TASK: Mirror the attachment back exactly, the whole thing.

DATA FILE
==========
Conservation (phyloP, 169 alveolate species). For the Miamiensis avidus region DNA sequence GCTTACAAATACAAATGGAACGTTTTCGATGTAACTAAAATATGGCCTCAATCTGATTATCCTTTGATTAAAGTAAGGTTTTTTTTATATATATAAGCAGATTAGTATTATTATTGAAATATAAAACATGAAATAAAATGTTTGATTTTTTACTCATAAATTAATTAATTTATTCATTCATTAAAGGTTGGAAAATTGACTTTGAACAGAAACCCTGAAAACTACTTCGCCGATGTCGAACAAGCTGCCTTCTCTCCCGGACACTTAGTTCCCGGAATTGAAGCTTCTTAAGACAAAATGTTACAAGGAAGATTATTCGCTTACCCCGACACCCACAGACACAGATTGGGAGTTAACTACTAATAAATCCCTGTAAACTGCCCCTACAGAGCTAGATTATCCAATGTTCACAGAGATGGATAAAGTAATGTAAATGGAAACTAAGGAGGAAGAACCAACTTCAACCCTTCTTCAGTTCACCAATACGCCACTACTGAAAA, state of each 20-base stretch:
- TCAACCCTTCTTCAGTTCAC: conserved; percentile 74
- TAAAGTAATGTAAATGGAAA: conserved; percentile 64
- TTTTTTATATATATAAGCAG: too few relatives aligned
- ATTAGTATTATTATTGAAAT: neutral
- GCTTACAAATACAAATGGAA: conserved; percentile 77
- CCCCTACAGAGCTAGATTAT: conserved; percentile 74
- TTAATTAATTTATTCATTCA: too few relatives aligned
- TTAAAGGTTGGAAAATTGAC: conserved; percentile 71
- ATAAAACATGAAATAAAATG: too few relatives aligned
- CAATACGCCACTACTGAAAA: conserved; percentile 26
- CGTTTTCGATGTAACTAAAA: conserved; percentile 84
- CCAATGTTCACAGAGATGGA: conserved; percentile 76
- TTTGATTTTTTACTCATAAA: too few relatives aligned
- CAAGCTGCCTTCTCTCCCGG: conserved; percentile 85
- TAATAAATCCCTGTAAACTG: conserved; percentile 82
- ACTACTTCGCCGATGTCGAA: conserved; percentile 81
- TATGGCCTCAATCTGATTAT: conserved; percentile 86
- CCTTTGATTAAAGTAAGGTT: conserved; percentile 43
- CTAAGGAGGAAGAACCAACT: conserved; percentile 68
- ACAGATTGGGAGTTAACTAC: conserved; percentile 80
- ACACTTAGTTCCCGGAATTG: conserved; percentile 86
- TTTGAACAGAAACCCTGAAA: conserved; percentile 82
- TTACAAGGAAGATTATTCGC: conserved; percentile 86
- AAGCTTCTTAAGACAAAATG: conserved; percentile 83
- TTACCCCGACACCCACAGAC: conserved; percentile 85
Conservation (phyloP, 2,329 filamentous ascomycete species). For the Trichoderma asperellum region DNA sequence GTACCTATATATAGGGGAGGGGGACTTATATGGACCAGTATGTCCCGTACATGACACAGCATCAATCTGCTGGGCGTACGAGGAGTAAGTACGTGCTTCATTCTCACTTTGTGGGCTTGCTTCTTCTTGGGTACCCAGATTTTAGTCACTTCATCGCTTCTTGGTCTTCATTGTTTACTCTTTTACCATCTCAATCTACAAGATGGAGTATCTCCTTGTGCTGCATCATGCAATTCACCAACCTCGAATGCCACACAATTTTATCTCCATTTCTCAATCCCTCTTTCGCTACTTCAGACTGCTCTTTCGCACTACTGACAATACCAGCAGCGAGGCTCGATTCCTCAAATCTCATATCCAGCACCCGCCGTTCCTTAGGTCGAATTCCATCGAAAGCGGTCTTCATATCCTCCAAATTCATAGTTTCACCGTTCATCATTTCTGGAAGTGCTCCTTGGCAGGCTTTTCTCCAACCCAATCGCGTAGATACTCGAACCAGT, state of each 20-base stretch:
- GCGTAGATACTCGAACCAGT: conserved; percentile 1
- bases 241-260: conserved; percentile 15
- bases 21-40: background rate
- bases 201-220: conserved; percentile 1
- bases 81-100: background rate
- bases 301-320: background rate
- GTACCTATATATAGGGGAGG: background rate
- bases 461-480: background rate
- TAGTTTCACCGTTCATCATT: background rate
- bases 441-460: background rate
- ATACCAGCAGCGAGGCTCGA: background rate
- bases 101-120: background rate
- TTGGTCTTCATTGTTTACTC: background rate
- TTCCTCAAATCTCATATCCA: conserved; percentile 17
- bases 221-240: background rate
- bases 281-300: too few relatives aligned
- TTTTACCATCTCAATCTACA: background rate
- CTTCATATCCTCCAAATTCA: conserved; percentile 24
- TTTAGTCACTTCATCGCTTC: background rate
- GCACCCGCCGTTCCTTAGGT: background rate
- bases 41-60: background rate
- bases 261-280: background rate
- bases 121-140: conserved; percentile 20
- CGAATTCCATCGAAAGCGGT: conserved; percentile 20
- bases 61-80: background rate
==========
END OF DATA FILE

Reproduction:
Conservation (phyloP, 169 alveolate species). For the Miamiensis avidus region DNA sequence GCTTACAAATACAAATGGAACGTTTTCGATGTAACTAAAATATGGCCTCAATCTGATTATCCTTTGATTAAAGTAAGGTTTTTTTTATATATATAAGCAGATTAGTATTATTATTGAAATATAAAACATGAAATAAAATGTTTGATTTTTTACTCATAAATTAATTAATTTATTCATTCATTAAAGGTTGGAAAATTGACTTTGAACAGAAACCCTGAAAACTACTTCGCCGATGTCGAACAAGCTGCCTTCTCTCCCGGACACTTAGTTCCCGGAATTGAAGCTTCTTAAGACAAAATGTTACAAGGAAGATTATTCGCTTACCCCGACACCCACAGACACAGATTGGGAGTTAACTACTAATAAATCCCTGTAAACTGCCCCTACAGAGCTAGATTATCCAATGTTCACAGAGATGGATAAAGTAATGTAAATGGAAACTAAGGAGGAAGAACCAACTTCAACCCTTCTTCAGTTCACCAATACGCCACTACTGAAAA, state of each 20-base stretch:
- TCAACCCTTCTTCAGTTCAC: conserved; percentile 74
- TAAAGTAATGTAAATGGAAA: conserved; percentile 64
- TTTTTTATATATATAAGCAG: too few relatives aligned
- ATTAGTATTATTATTGAAAT: neutral
- GCTTACAAATACAAATGGAA: conserved; percentile 77
- CCCCTACAGAGCTAGATTAT: conserved; percentile 74
- TTAATTAATTTATTCATTCA: too few relatives aligned
- TTAAAGGTTGGAAAATTGAC: conserved; percentile 71
- ATAAAACATGAAATAAAATG: too few relatives aligned
- CAATACGCCACTACTGAAAA: conserved; percentile 26
- CGTTTTCGATGTAACTAAAA: conserved; percentile 84
- CCAATGTTCACAGAGATGGA: conserved; percentile 76
- TTTGATTTTTTACTCATAAA: too few relatives aligned
- CAAGCTGCCTTCTCTCCCGG: conserved; percentile 85
- TAATAAATCCCTGTAAACTG: conserved; percentile 82
- ACTACTTCGCCGATGTCGAA: conserved; percentile 81
- TATGGCCTCAATCTGATTAT: conserved; percentile 86
- CCTTTGATTAAAGTAAGGTT: conserved; percentile 43
- CTAAGGAGGAAGAACCAACT: conserved; percentile 68
- ACAGATTGGGAGTTAACTAC: conserved; percentile 80
- ACACTTAGTTCCCGGAATTG: conserved; percentile 86
- TTTGAACAGAAACCCTGAAA: conserved; percentile 82
- TTACAAGGAAGATTATTCGC: conserved; percentile 86
- AAGCTTCTTAAGACAAAATG: conserved; percentile 83
- TTACCCCGACACCCACAGAC: conserved; percentile 85
Conservation (phyloP, 2,329 filamentous ascomycete species). For the Trichoderma asperellum region DNA sequence GTACCTATATATAGGGGAGGGGGACTTATATGGACCAGTATGTCCCGTACATGACACAGCATCAATCTGCTGGGCGTACGAGGAGTAAGTACGTGCTTCATTCTCACTTTGTGGGCTTGCTTCTTCTTGGGTACCCAGATTTTAGTCACTTCATCGCTTCTTGGTCTTCATTGTTTACTCTTTTACCATCTCAATCTACAAGATGGAGTATCTCCTTGTGCTGCATCATGCAATTCACCAACCTCGAATGCCACACAATTTTATCTCCATTTCTCAATCCCTCTTTCGCTACTTCAGACTGCTCTTTCGCACTACTGACAATACCAGCAGCGAGGCTCGATTCCTCAAATCTCATATCCAGCACCCGCCGTTCCTTAGGTCGAATTCCATCGAAAGCGGTCTTCATATCCTCCAAATTCATAGTTTCACCGTTCATCATTTCTGGAAGTGCTCCTTGGCAGGCTTTTCTCCAACCCAATCGCGTAGATACTCGAACCAGT, state of each 20-base stretch:
- GCGTAGATACTCGAACCAGT: conserved; percentile 1
- bases 241-260: conserved; percentile 15
- bases 21-40: background rate
- bases 201-220: conserved; percentile 1
- bases 81-100: background rate
- bases 301-320: background rate
- GTACCTATATATAGGGGAGG: background rate
- bases 461-480: background rate
- TAGTTTCACCGTTCATCATT: background rate
- bases 441-460: background rate
- ATACCAGCAGCGAGGCTCGA: background rate
- bases 101-120: background rate
- TTGGTCTTCATTGTTTACTC: background rate
- TTCCTCAAATCTCATATCCA: conserved; percentile 17
- bases 221-240: background rate
- bases 281-300: too few relatives aligned
- TTTTACCATCTCAATCTACA: background rate
- CTTCATATCCTCCAAATTCA: conserved; percentile 24
- TTTAGTCACTTCATCGCTTC: background rate
- GCACCCGCCGTTCCTTAGGT: background rate
- bases 41-60: background rate
- bases 261-280: background rate
- bases 121-140: conserved; percentile 20
- CGAATTCCATCGAAAGCGGT: conserved; percentile 20
- bases 61-80: background rate